Indirect methods, which might include encouraging the natural enemies of pests or the use of more resistant cultivars, form the foundation of IPM. Ongoing crop monitoring identifies when intervention is needed based on predetermined thresholds and threat diagnosis. When a problem is detected, the first consideration may be to use a biological or physical means to control the issue. It’s only when this fails that pesticidal measures are introduced.

Precision agriculture

New technologies are making IPM increasingly attainable and effective. One area that holds potential is the use of artificial intelligence (AI) with drone-based technologies. These are used to apply herbicides with precision, as opposed to broadcast spraying. AI is used to create a system that differentiates crops from weeds, classifying them accordingly and responding appropriately. The control system assesses the information captured and activates a multi-nozzle spray system which delivers the herbicide to a precise target. All of this is achieved as the spraying unit travels over the field. These systems reduce herbicide use by up to 90%. Similar systems are under development for the detection of insects, fungi and other pests.

Reducing chemical inputs while maintaining or enhancing crop outputs is beneficial on many levels. However, the machinery described above is expensive and can be difficult to maintain. Emerging technologies might offer exciting ways to transform agricultural practices, but they don’t necessarily fit with traditional farming.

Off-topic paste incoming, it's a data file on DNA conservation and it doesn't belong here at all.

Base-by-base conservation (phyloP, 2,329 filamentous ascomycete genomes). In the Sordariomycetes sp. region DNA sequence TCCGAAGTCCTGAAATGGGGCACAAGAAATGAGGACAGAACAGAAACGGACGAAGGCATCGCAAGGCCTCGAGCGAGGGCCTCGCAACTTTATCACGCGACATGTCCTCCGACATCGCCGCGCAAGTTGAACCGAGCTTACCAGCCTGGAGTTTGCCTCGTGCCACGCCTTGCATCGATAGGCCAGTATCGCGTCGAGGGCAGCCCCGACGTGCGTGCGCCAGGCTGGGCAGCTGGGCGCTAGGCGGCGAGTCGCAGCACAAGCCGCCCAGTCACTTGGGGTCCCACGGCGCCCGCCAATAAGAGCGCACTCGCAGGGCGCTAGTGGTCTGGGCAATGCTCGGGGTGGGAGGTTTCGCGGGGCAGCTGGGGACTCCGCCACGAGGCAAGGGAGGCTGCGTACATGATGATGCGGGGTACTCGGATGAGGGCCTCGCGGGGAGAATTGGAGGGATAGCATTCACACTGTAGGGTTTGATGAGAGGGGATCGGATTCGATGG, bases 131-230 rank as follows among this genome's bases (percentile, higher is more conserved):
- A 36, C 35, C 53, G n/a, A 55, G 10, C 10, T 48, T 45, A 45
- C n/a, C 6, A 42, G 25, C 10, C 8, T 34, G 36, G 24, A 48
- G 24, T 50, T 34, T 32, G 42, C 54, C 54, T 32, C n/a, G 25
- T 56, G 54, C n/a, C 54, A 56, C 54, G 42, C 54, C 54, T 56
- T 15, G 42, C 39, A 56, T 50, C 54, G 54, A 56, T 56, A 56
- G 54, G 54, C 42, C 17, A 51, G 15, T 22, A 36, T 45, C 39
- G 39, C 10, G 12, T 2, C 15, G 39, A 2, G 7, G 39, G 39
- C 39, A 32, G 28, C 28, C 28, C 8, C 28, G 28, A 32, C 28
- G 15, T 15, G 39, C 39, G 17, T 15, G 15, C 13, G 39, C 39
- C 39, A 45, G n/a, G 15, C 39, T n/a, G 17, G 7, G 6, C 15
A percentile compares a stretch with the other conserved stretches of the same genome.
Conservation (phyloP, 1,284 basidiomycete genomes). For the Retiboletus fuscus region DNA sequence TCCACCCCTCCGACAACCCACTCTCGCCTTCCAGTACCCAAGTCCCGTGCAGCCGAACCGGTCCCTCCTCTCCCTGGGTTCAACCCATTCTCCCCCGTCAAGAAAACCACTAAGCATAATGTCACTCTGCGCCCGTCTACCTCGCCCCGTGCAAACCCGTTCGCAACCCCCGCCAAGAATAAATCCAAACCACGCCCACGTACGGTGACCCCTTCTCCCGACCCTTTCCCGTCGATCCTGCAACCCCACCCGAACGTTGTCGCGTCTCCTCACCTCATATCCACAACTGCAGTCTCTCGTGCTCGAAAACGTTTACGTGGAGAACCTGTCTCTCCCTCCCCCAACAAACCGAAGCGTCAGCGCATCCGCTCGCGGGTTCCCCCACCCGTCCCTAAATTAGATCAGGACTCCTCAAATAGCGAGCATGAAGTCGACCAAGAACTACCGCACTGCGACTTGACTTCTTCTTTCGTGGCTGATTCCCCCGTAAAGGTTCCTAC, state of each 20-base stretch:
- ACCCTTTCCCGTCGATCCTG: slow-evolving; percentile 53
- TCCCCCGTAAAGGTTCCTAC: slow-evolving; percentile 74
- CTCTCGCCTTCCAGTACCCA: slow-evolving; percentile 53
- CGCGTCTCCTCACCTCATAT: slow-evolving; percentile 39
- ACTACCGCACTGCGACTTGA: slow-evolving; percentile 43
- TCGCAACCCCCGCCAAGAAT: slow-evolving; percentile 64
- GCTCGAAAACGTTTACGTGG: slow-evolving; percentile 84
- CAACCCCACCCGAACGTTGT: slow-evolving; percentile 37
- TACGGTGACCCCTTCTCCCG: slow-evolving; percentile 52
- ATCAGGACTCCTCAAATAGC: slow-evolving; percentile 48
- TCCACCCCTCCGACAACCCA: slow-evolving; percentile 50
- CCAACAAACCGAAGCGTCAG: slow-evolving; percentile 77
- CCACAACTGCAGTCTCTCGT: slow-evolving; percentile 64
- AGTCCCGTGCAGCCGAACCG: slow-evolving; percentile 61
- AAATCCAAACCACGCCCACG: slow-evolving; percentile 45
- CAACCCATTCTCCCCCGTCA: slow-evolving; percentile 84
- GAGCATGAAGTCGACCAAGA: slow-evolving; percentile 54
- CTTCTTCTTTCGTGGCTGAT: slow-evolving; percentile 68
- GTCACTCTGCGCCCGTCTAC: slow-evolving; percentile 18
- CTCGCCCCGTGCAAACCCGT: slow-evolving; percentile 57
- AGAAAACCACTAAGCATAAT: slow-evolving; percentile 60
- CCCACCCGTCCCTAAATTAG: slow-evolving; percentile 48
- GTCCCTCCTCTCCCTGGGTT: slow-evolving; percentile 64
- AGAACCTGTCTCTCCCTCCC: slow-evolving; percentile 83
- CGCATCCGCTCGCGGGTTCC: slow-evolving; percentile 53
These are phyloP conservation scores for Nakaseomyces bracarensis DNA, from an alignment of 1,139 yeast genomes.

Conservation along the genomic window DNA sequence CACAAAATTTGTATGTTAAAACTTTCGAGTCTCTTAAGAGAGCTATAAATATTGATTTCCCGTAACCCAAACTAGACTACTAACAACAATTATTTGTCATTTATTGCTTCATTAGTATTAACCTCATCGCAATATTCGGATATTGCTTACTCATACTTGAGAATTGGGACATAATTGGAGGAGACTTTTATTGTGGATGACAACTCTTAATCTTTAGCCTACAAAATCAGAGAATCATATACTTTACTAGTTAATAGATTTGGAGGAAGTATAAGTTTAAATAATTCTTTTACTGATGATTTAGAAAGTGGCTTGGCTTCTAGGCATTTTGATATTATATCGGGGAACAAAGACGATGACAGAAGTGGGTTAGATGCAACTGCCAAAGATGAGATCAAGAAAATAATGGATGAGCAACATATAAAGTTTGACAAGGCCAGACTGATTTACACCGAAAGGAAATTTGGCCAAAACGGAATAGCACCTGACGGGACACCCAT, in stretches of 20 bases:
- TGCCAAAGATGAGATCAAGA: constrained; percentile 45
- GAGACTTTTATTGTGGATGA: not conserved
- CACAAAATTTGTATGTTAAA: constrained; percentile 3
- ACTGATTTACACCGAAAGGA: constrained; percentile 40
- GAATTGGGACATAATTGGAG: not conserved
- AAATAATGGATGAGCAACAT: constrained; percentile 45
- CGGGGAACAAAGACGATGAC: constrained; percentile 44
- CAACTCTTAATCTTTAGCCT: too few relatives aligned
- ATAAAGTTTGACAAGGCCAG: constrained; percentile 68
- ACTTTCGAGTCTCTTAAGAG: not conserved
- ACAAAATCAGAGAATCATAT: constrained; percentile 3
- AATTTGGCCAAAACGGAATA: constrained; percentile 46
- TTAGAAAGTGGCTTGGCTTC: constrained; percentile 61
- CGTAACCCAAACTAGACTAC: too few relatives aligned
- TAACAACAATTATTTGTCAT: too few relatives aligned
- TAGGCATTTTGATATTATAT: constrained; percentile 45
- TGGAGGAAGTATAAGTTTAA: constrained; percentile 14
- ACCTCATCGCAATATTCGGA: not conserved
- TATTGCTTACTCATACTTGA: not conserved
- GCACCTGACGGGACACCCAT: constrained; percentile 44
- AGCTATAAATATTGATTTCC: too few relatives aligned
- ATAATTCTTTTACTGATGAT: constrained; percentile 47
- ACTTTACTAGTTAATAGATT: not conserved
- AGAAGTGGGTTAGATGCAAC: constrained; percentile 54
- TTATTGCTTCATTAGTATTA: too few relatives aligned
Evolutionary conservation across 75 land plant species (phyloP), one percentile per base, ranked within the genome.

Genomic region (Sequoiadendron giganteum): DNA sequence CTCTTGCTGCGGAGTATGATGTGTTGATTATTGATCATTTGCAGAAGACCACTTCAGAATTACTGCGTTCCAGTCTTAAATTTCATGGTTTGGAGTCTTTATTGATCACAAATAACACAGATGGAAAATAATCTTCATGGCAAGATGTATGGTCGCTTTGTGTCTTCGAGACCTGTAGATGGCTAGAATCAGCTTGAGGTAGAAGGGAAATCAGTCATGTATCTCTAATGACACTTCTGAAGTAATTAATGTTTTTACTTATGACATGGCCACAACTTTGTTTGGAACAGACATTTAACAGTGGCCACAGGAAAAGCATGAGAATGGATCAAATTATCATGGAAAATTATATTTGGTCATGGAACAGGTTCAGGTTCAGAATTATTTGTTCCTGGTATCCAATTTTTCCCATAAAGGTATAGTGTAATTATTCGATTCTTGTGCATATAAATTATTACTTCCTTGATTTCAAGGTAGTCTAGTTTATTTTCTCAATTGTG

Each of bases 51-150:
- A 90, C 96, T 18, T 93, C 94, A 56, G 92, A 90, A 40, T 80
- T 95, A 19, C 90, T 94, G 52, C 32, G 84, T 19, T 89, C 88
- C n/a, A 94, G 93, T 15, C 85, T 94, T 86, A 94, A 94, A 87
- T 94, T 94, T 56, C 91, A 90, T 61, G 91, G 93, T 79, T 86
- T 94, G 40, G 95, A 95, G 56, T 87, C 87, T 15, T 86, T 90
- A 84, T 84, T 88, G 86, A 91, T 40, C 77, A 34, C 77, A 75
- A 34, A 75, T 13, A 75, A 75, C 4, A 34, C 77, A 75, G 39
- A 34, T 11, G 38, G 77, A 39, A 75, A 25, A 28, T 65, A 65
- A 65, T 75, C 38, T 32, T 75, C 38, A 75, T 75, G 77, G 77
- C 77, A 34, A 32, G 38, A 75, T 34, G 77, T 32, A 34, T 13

In the coming years, we may see the emergence of innovative agricultural models that make technologies like these more accessible and affordable for farmers. Food businesses might invest in equipment that can be shared by farmers in a given locality, or third-party providers might charge an annual fee to guarantee a ‘weed-free hectare’.

The future of crop protection

Agricultural systems need to consider sustainability in the broadest sense, ensuring production can sustain the world’s population without causing undue harm to wider ecosystems and human health. It’s not easy to strike the right balance; new biopesticides and technologies for spraying offer great potential, but there is no silver bullet.

The good news is that science and technology is always evolving. Every day we understand more about the impact of different measures to enhance crop production. Collaborative, multidisciplinary approaches where scientists, engineers and agricultural specialists combine their insight and expertise will unlock sophisticated but workable means to protect crops and increase yields.

About the author

Dr. Alun James and Dr. Caroline Potter are Chief Technology Officer and VP Sustainability respectively at Sagentia Innovation. Iain Watt is Head of Plant Protection at sister company TSG Consulting. The two organizations operate both independently and collaboratively to support the agriculture and food sectors. Sagentia Innovation provides technology advisory and product development services while TSG offers regulatory consultancy services.The organization operates independently and collaboratively to support the agriculture and food sectors. Sagentia Innovation provides technology advisory and product development services.